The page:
MANILA, Philippines - A film that seemingly intends to tackle the issue of the youth’s proclivity to take drugs, alcohol, and engage and premarital sex turns into a deeper tale of redemption in director Gil M. Portes’ “Ang Tag-Araw ni Twinkle”.
Featuring newcomer Ellen Adarna as Twinkle, the rebellious teenage daughter of retired Army General Payawan, the story begins some 18 years earlier when Philippine soldiers run over an NPA camp. An infant cradled in her mother’s arms survives getting shot even as the woman falls in the crossfire.
As Twinkle continues on her downward spiral, a man appears at their doorstep, causing concern for her parents. After finding out the man’s identity to be Twinkle’s biological father—Ka Ruben the former communist rebel—and his dying wish to speak with his daughter, her adoptive parents agree but immediately thereafter admit Twinkle in drug rehabilitation.
The cancer-stricken Ka Ruben would then play an important role in Twinkle’s rehabilitation program as they form an instant bond that her adoptive parents could only wish for. In him, Twinkle finds a reason to become better, a father who she has very limited time to know and as fate would have it, to care for.
Adarna’s portrayal of Twinkle early on as the addict seemed believable enough to which the 25-year-old admitted after the film’s private screening that her experience experimenting with substance in the past somehow helped in bringing realism to the character. Adarna however, pointed out that she never got to the point of becoming addicted as Twinkle did.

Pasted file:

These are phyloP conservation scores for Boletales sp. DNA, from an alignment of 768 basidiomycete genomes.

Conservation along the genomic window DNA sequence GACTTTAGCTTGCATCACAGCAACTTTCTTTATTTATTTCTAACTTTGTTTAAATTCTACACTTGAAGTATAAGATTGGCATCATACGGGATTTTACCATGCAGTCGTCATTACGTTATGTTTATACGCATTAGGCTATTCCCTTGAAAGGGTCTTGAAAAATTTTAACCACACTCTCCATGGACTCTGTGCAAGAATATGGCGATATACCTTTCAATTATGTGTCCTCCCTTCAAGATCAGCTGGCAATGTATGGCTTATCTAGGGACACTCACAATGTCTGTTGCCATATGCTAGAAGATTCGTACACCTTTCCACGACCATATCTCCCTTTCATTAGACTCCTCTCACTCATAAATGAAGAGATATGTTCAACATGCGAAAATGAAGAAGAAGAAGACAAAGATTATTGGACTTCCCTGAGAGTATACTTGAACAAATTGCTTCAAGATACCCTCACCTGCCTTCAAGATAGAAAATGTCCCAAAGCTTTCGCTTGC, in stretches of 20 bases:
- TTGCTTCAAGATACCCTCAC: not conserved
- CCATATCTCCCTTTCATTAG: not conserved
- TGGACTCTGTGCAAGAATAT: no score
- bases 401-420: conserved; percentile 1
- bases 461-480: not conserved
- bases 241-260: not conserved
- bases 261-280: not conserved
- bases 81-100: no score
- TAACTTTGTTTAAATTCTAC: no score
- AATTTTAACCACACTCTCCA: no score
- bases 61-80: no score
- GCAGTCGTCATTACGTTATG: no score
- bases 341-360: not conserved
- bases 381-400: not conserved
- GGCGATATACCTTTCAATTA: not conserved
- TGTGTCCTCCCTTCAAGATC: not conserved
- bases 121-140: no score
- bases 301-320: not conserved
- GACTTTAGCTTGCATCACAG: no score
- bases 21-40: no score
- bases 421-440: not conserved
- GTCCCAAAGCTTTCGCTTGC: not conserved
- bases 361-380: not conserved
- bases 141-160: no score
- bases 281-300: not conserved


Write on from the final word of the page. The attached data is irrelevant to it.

But perhaps it also helped that she was working with very good actors in Cris Villanueva as the retired general and Arnold Reyes as the former communist. The two would-have-been sworn enemies share common ground when it comes to their love for their daughter and it results in a dynamic that is both entertaining and thought-provoking to watch.
Especially impressive is Reyes’ commitment to his character. I asked if Reyes purposely lost weight to show the gradual decline in health of Ka Ruben to which director Portes confirmed that he did.
Acting was never over the top especially in the scene where Twinkle first finds out that she is adopted. The language was easy on the ears and typical of what one would expect in Filipino households nowadays. Written by Enrique Ramos, the film has its funny moments—using the titular character’s name as comedic source more than once—a characteristic trait of the Filipinos’ ability to find humor where there is supposedly none.
“Ang Tag-araw ni Twinkle” (Twinkle’s Summer) is director Portes’ entry to the Sineng Pambansa Film Festival’s All Masters Edition, a showcase of 10 independent films from 10 of the country’s most accomplished, veteran filmmakers which will be shown from September 11-17 in SM cinemas nationwide.
Also in the cast are Rina Reyes, Pinky Amador, Dominic Roco, Marc Aqueza, Annica Dolonius, Benjie Felipe, Jess Evardone and Lester Llansang.